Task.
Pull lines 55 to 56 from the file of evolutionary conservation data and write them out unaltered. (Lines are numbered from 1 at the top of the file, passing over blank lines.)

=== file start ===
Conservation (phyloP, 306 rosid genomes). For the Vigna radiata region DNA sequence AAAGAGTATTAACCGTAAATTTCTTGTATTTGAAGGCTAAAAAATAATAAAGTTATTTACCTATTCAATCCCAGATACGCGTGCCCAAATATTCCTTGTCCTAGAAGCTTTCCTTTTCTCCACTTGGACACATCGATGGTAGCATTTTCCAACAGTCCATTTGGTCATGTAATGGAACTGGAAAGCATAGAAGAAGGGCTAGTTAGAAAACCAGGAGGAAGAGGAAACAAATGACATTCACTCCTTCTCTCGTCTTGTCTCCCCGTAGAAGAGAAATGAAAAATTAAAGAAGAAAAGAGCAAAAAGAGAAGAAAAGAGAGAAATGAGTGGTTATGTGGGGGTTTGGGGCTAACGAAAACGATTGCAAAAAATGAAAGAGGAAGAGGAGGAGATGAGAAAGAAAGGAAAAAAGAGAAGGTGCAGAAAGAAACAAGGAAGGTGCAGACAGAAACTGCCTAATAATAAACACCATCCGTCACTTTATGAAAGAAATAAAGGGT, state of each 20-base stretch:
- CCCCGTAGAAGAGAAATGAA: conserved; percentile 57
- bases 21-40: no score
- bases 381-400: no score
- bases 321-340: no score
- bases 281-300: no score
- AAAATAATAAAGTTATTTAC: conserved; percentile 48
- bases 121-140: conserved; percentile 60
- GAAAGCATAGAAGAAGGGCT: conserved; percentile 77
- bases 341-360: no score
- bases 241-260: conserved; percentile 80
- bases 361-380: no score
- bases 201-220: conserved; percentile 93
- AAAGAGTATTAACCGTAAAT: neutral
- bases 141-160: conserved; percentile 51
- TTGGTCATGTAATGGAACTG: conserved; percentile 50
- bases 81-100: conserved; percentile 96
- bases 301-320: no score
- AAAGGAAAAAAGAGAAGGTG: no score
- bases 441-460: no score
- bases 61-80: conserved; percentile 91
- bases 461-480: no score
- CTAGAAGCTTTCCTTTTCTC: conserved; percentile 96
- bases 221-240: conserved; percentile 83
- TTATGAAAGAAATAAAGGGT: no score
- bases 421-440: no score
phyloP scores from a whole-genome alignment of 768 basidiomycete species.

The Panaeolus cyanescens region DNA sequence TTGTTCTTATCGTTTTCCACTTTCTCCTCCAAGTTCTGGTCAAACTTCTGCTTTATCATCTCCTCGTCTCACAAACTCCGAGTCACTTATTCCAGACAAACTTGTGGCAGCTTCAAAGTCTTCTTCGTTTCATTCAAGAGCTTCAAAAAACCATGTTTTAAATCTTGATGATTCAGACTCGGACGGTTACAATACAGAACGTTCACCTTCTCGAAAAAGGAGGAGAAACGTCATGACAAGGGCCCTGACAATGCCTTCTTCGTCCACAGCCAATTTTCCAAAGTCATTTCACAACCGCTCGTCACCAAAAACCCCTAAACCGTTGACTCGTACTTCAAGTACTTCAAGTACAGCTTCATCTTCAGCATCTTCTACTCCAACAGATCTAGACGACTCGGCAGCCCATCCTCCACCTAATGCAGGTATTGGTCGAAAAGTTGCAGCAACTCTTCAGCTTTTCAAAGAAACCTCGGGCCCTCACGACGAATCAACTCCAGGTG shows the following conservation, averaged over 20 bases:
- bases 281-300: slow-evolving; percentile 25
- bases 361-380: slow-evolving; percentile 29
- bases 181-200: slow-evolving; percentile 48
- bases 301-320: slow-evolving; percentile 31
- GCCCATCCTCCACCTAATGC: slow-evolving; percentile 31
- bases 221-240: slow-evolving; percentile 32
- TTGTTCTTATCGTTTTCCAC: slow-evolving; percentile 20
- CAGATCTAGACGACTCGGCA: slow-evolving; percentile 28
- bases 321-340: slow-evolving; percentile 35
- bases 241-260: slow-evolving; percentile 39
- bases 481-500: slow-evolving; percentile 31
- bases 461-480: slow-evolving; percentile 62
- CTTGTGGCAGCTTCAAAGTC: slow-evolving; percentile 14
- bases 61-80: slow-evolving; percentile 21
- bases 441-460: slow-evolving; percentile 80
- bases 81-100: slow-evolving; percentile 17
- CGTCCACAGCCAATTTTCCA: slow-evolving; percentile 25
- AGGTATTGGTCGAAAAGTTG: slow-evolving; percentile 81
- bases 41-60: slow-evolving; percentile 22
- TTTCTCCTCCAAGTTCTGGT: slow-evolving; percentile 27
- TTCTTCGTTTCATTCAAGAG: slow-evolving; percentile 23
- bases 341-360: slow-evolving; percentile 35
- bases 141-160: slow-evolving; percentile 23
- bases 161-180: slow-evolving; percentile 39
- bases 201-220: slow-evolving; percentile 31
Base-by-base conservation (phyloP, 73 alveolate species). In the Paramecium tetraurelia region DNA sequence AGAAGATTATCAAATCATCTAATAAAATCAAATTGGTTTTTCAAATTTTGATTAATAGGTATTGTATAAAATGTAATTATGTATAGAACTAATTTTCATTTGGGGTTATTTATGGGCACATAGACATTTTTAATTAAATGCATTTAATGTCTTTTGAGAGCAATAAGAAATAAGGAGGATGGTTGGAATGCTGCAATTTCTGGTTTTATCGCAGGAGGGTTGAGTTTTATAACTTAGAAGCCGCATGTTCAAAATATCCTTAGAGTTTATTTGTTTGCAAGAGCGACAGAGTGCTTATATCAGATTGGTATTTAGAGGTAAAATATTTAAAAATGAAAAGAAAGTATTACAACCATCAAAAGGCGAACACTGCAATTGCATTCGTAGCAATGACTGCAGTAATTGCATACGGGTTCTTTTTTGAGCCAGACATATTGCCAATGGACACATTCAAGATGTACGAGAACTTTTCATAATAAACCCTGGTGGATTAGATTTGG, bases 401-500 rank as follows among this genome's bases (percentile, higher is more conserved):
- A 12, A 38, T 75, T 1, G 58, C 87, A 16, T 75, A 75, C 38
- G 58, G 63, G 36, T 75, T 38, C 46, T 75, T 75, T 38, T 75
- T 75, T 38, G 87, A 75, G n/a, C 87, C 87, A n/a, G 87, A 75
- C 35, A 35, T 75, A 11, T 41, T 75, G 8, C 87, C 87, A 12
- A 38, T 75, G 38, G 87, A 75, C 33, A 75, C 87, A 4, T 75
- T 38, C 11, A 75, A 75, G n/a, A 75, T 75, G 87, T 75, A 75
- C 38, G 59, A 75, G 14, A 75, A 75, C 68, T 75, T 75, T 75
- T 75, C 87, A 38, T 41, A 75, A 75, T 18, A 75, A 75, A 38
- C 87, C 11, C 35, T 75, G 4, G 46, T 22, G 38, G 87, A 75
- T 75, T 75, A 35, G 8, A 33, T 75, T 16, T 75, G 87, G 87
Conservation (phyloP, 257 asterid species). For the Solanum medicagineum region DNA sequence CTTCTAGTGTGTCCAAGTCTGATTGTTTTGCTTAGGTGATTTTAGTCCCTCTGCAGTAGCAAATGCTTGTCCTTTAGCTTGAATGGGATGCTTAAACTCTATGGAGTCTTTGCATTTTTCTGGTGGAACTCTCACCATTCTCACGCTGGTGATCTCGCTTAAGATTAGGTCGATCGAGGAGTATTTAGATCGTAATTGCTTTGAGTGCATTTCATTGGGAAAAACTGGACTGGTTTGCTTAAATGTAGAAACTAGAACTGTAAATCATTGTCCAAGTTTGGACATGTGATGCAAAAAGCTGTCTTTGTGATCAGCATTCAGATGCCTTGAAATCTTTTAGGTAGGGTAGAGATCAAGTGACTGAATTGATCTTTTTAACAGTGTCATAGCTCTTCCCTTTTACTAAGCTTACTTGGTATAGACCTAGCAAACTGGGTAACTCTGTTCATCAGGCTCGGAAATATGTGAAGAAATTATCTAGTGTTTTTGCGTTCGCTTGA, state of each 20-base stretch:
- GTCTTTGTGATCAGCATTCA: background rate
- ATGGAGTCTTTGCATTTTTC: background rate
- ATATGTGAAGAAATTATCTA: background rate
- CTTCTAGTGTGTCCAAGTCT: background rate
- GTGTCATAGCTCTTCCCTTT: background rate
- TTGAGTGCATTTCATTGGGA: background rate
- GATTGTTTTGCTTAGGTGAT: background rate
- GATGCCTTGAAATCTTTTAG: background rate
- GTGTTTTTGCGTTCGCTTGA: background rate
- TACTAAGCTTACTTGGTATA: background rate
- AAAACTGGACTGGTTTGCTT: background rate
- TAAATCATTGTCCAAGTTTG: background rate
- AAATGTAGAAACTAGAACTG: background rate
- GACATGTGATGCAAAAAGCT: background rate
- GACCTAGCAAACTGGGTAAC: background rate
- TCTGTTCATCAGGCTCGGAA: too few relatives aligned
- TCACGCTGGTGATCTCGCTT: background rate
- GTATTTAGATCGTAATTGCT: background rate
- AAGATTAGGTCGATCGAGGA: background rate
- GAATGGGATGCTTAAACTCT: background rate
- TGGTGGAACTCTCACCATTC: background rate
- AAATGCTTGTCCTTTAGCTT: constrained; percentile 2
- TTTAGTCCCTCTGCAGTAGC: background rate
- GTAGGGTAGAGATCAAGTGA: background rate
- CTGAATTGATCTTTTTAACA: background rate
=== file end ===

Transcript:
- A 12, A 38, T 75, T 1, G 58, C 87, A 16, T 75, A 75, C 38
- G 58, G 63, G 36, T 75, T 38, C 46, T 75, T 75, T 38, T 75